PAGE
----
Visually Stunning Patrick Tjungurrayi Art For Sale
Pandanus Aboriginal Art includes work by the acclaimed and inspirational Western Desert artist, Patrick Tjungurrayi, one of the most respected Law men in Central Australia and the Western Desert who also was a passionate supporter of the return to traditional home camps program. He was born in the Great Sandy Desert around 1940 and developed a connection with the Balgo mission nearly a thousand klms north along the Canning Stock Route, where he married and was involved in the building program that led to the expansion of the community and rebuilding of the comprehensive Warlayurti Aboriginal Art Centre. He was named one of the top 50 Most Collectable Aboriginal artists published by Australian Art Collector, Jan – March 2005.
Pandanus Aboriginal Art proudly features a wonderful collection of artworks from Indigenous Australia’s most renowned artists, as well as some talented emerging figures. We have a wide collection of paintings, jewellery, artifacts, and carvings available for purchase online and in our Palm Cove gallery, and we are proud to hold a variety of work that we believe truly represents the spirit and essence of Australia’s Indigenous population.
An essential element in our business mission is to facilitate greater understanding of Aboriginal history and culture through the medium of contemporary Aboriginal art, including paintings, sculpture/carving, print making, weaving, textiles and authentic, high quality artifacts.
At first glance, it may seem unrelated to the subject of Aboriginal art that Elanor Roosevelt once famously stated: “Art is a window on the soul”.
Pandanus Gallery viewpoint is that all great art – irrespective of its geographic/ethnic origin and time period – does meet this definition, in a number of possible perspectives. Suffice to say in relation to a sizable proportion of fine Aboriginal art this equally applies as it does to the great Masters of European and Eastern art. In many Aboriginal artists’ perspective, a fundamental belief in the connectivity between all dimensions of life – both animate and inanimate within the natural world – can and do generate similar experiential, emotional outcomes. Not all Aboriginal art meets this criteria, however much of the art of Patrick Tjungurrayi does.
For Aboriginal people, the spiritual realm underpins all aspects of life. The assignment of a totem at conception or through inheritance is one important aspect of spirituality in Aboriginal life – that is often the motivation behind contemporary artworks.
This spiritual ‘identity’ informs most of the great paintings by Patrick Tjungurrayi, often in his depiction of landforms and movements across the landscape/s of the Tingari (Creation characters who formed the land and instituted the Law and important ceremony passed down through the millennia to maintain and sustain the processes of creation over time).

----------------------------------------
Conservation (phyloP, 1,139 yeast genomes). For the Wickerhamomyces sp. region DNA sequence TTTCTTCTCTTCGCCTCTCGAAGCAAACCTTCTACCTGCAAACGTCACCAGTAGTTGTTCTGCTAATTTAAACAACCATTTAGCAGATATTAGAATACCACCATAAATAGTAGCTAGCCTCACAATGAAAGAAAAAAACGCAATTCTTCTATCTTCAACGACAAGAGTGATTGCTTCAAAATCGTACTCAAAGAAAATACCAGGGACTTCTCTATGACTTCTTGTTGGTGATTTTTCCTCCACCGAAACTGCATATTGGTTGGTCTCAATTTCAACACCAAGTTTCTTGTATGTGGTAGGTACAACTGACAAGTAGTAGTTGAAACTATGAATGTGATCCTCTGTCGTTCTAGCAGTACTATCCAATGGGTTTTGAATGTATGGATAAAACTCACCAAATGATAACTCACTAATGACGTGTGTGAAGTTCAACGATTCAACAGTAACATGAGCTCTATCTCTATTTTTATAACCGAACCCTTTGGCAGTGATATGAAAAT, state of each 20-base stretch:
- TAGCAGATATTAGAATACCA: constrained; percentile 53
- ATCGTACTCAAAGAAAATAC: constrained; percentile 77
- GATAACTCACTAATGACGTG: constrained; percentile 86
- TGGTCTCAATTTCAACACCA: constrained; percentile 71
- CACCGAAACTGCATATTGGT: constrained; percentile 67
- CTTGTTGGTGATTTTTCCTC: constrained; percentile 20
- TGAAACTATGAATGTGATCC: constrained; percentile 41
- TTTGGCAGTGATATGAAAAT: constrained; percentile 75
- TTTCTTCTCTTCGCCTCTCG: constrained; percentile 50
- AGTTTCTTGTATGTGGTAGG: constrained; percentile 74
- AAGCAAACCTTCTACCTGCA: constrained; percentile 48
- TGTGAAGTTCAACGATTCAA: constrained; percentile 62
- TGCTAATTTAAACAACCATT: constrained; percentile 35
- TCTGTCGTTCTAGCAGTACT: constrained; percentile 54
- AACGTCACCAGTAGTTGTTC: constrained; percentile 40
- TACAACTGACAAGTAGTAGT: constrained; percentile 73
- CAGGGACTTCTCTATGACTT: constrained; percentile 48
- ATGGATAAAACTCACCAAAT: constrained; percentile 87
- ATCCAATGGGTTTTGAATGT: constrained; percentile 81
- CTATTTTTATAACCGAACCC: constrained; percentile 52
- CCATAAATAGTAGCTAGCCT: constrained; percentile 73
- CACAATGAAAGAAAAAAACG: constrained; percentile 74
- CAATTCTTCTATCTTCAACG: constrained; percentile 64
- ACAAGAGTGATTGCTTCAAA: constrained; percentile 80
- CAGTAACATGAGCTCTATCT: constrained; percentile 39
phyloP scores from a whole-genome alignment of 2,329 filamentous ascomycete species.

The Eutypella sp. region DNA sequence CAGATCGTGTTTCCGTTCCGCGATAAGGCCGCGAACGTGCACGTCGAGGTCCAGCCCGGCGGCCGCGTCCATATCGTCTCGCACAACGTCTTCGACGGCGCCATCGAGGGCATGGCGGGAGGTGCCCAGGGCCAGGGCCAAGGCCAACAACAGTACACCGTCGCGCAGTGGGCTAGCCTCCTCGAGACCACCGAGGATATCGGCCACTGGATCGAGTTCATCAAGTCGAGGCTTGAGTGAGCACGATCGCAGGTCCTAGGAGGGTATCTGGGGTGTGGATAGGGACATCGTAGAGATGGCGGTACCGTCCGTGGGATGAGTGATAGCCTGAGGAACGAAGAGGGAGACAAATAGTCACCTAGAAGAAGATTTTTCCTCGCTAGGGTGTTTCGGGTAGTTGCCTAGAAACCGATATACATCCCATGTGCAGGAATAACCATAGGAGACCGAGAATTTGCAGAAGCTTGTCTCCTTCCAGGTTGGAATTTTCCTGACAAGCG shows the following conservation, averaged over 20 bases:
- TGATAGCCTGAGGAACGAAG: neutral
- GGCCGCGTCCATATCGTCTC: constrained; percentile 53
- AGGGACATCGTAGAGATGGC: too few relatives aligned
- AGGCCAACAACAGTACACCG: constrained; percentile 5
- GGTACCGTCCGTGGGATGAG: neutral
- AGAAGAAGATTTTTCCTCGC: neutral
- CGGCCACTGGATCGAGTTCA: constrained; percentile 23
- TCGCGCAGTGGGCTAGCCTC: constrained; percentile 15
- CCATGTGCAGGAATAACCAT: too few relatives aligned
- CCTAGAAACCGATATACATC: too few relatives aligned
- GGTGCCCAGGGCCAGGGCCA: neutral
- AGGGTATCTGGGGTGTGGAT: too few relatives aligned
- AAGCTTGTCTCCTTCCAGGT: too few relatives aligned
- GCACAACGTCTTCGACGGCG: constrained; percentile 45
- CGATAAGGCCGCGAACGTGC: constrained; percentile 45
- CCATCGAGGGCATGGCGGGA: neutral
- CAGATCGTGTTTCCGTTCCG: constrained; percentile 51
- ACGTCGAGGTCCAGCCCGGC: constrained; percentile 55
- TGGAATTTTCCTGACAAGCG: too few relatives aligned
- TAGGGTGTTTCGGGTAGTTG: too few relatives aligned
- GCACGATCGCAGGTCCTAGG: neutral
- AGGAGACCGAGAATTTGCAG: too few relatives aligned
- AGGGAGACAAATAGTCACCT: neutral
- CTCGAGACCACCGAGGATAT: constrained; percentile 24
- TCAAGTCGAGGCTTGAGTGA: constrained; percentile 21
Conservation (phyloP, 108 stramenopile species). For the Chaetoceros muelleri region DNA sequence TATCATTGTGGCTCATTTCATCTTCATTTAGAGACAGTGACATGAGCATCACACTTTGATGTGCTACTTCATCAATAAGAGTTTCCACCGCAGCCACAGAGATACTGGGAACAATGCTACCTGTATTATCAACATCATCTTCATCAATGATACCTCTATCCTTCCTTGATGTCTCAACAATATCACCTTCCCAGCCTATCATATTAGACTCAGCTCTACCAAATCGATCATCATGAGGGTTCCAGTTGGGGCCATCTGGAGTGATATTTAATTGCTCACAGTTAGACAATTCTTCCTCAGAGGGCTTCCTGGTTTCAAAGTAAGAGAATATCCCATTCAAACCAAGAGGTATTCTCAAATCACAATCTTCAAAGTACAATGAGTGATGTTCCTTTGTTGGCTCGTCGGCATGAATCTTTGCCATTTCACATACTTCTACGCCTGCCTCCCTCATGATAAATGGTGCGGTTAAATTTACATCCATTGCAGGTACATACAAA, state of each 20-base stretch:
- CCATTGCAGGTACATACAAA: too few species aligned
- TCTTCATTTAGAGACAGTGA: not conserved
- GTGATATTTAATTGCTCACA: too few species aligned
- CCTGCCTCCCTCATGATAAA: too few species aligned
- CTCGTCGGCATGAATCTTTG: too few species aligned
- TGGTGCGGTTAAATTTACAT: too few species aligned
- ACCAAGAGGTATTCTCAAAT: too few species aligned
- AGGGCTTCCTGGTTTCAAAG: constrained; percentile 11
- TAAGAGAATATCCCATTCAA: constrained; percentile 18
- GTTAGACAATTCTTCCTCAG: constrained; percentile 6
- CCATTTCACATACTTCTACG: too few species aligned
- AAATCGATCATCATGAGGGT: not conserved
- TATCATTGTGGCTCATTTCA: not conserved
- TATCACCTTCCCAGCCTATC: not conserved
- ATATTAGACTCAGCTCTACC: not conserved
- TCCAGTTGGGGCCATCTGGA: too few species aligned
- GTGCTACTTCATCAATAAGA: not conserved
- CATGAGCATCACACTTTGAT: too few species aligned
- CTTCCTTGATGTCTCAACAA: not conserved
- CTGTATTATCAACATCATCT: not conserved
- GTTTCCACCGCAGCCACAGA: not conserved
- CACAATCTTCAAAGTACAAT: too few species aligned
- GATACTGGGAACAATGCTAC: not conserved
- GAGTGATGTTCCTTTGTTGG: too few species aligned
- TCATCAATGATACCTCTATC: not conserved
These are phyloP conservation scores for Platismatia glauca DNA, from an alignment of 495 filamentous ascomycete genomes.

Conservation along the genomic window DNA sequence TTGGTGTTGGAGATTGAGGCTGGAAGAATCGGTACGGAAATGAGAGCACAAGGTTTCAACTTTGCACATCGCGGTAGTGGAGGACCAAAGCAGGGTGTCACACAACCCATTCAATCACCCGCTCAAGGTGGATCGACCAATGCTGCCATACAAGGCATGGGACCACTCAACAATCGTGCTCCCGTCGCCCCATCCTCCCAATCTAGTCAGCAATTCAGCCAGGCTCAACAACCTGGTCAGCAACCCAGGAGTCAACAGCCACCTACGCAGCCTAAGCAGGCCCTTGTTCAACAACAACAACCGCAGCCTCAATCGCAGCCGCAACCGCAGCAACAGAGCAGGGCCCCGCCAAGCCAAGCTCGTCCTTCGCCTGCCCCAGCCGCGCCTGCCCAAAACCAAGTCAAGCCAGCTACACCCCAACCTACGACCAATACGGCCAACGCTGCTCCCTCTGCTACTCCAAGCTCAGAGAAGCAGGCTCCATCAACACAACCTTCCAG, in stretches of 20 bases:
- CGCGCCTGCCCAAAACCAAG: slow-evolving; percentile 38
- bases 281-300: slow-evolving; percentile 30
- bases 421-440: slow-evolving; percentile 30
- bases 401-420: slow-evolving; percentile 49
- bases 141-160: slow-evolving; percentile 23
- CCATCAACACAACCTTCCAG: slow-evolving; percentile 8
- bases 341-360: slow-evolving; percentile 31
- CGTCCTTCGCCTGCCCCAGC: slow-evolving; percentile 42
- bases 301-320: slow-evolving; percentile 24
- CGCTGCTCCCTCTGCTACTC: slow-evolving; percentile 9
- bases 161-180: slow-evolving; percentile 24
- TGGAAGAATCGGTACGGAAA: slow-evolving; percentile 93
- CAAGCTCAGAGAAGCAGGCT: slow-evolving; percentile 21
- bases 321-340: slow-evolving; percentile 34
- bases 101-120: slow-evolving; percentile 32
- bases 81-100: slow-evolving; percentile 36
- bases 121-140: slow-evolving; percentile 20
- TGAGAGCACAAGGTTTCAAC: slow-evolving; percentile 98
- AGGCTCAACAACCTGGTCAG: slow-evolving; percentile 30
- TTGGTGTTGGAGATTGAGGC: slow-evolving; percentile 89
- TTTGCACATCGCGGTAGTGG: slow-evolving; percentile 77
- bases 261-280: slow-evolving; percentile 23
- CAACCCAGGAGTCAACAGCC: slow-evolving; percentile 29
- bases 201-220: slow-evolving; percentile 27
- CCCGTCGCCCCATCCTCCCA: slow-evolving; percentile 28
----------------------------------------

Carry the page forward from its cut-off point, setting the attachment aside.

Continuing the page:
The Art of Tjungurrayi
His paintings are usually structured using contrasting geometric forms and shapes to depict specific landforms, creeks, hills and sacred sites (not verbally identified as such in most cases).
Patrick’s most common colour palette is based on tonal varieties of red, yellow, white and blue that are evident at various times of the day within the landscape and sometimes exaggerated significantly to heighten impact. Together with movement in wavy lines and curves, the combination reflects the secret/sacred activities and travels of the Dreamtime creation characters inspiring the painting.
It is fascinating to see the contrast between Patrick’s paintings in the Papunya Tula idiom compared to his paintings when he is in Balgo, where he uses more traditional dotting and contrasting colour fields. These works are less formally structured along geometric lines but are just as graceful. It is possible Patrick has been influenced in his Balgo paintings by the artworks and styles of his wife Mirriam, Lucy Yukenbarri (sister-in-law) and Elizabeth Nyumi (sister), the latter two being significant painters of great note. It is also interesting that he signs his Balgo paintings with a combination of his and his wife’s names – combining as ‘Patrick Olodoodie’.
Tjungurrayi is himself a dialysis patient and has worked extensively to bring attention to the health issues particularly requiring dialysis support for Indigenous Australians in remote regions and beyond.